THE introduction of protest buffer zones around abortion clinics in Scotland will be “one of the proudest legacies of devolution", the MSP spearheading the legislation has said. 

Gillian Mackay, Scottish Greens MSP, has brought forward the Abortion Services Safe Access Zones (Scotland) Bill in a bid to stop anti-abortion protesters from gathering outside clinics.

Nicola Sturgeon has confirmed the Scottish Government will back the legislation, meaning it should pass through Holyrood easily with backing from most SNP and Scottish Green MSPs. 

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On Tuesday, the First Minister will chair a summit in Edinburgh about the legislation, which will be addressed by both Mackay and former Green MLA Clare Bailey, who was behind the legislation that successfully introduced buffer zones outside of clinics in Northern Ireland.

The UK Supreme Court ruled in December that the Northern Irish legislation was within Stormont’s competence, with this seen as smoothing the way for the Scottish Bill.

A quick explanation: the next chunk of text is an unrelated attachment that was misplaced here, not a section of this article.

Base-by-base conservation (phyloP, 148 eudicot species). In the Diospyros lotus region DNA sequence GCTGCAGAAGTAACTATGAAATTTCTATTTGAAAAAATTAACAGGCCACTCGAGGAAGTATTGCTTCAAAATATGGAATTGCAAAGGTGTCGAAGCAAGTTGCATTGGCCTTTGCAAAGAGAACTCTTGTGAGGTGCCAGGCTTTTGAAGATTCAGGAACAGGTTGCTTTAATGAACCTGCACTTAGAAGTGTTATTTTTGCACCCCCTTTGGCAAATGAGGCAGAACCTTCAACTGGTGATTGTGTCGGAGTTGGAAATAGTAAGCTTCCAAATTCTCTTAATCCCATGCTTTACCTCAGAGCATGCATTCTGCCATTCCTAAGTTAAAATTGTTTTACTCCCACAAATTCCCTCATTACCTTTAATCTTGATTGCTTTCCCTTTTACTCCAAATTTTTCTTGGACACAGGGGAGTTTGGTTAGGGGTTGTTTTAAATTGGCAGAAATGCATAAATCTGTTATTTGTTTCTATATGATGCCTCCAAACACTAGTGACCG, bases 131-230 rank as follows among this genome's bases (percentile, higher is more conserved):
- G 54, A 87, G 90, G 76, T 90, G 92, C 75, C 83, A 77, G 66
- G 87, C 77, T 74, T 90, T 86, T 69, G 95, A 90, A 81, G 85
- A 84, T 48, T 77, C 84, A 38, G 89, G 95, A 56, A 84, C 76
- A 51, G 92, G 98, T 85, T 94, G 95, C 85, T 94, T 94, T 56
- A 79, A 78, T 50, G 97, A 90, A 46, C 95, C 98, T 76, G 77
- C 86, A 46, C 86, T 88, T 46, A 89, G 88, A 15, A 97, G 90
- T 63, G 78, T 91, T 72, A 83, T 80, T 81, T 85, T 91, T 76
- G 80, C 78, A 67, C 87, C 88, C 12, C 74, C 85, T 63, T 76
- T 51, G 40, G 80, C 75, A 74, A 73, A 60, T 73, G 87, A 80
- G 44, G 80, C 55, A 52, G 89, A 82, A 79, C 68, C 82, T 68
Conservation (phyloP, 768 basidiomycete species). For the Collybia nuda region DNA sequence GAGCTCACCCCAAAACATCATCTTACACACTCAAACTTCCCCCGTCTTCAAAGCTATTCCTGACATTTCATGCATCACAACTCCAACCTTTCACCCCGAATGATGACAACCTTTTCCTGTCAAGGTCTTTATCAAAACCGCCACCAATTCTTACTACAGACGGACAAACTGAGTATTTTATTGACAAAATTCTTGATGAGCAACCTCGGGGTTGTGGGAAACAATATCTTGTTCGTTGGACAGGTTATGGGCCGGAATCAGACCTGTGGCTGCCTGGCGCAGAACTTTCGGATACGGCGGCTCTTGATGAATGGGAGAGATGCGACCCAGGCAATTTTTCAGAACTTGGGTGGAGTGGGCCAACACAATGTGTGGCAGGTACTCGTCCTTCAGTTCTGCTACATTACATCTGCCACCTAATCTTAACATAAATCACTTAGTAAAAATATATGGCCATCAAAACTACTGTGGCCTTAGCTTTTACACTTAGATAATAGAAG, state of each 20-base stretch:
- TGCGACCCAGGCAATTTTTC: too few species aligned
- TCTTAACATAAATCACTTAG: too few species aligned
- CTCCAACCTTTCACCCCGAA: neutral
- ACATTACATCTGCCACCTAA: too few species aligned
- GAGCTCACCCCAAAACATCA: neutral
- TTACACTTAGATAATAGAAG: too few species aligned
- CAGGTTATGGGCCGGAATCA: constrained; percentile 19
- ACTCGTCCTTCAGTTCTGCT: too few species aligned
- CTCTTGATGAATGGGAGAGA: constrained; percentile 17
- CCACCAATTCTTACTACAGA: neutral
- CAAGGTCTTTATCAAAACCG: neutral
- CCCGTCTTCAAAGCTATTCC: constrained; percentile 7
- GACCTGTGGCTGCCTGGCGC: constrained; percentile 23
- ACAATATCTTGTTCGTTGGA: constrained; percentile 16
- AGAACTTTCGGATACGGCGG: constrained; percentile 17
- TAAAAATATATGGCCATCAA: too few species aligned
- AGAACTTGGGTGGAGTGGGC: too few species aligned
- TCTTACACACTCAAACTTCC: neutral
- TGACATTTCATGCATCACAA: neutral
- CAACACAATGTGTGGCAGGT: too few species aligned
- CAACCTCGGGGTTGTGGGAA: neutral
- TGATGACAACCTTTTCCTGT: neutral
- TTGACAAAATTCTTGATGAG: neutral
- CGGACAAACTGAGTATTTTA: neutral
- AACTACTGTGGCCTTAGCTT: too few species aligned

Mackay said the Supreme Court ruling had set a “historic” precedent, as she told how momentum was increasing around her proposals.

Speaking ahead of Tuesday’s summit, Mackay said: “The introduction of buffer zones will be one of the proudest legacies of devolution, and I am delighted that we are so close to delivering it.

The National: Anti-abortion protestors, left, have targetted women's health clinics in ScotlandAnti-abortion protestors, left, have targetted women's health clinics in Scotland

“In holding this summit, the First Minister is showing clear leadership and defending the right to choose. I am grateful for her support as momentum around the bill gathers pace.”

She said the summit would play a key role in ensuring the bill that is put before Holyrood is the “best and most robust legislation that it can be” and will introduce a “watertight” ban on protesters near abortion clinics.

The Central Scotland MSP continued: “Abortion rights are healthcare and they must be protected and expanded.

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“Nobody should be obstructed or harassed when accessing healthcare, yet, far too many people across Scotland have to endure a gauntlet of intimidation and abuse.”

Mackay said that 12,000 responses received to the consultation on her proposals showed the “strength of feeling” about the issue, as she added: “It is time to stop the harassment and end these protests for good.

“The precedent that was set in Northern Ireland was historic, and I hope that Scotland can follow it as soon as possible.”

The consultation launched in May last year, with Mackay adding that she hoped to see the legislation brought in "as soon as possible".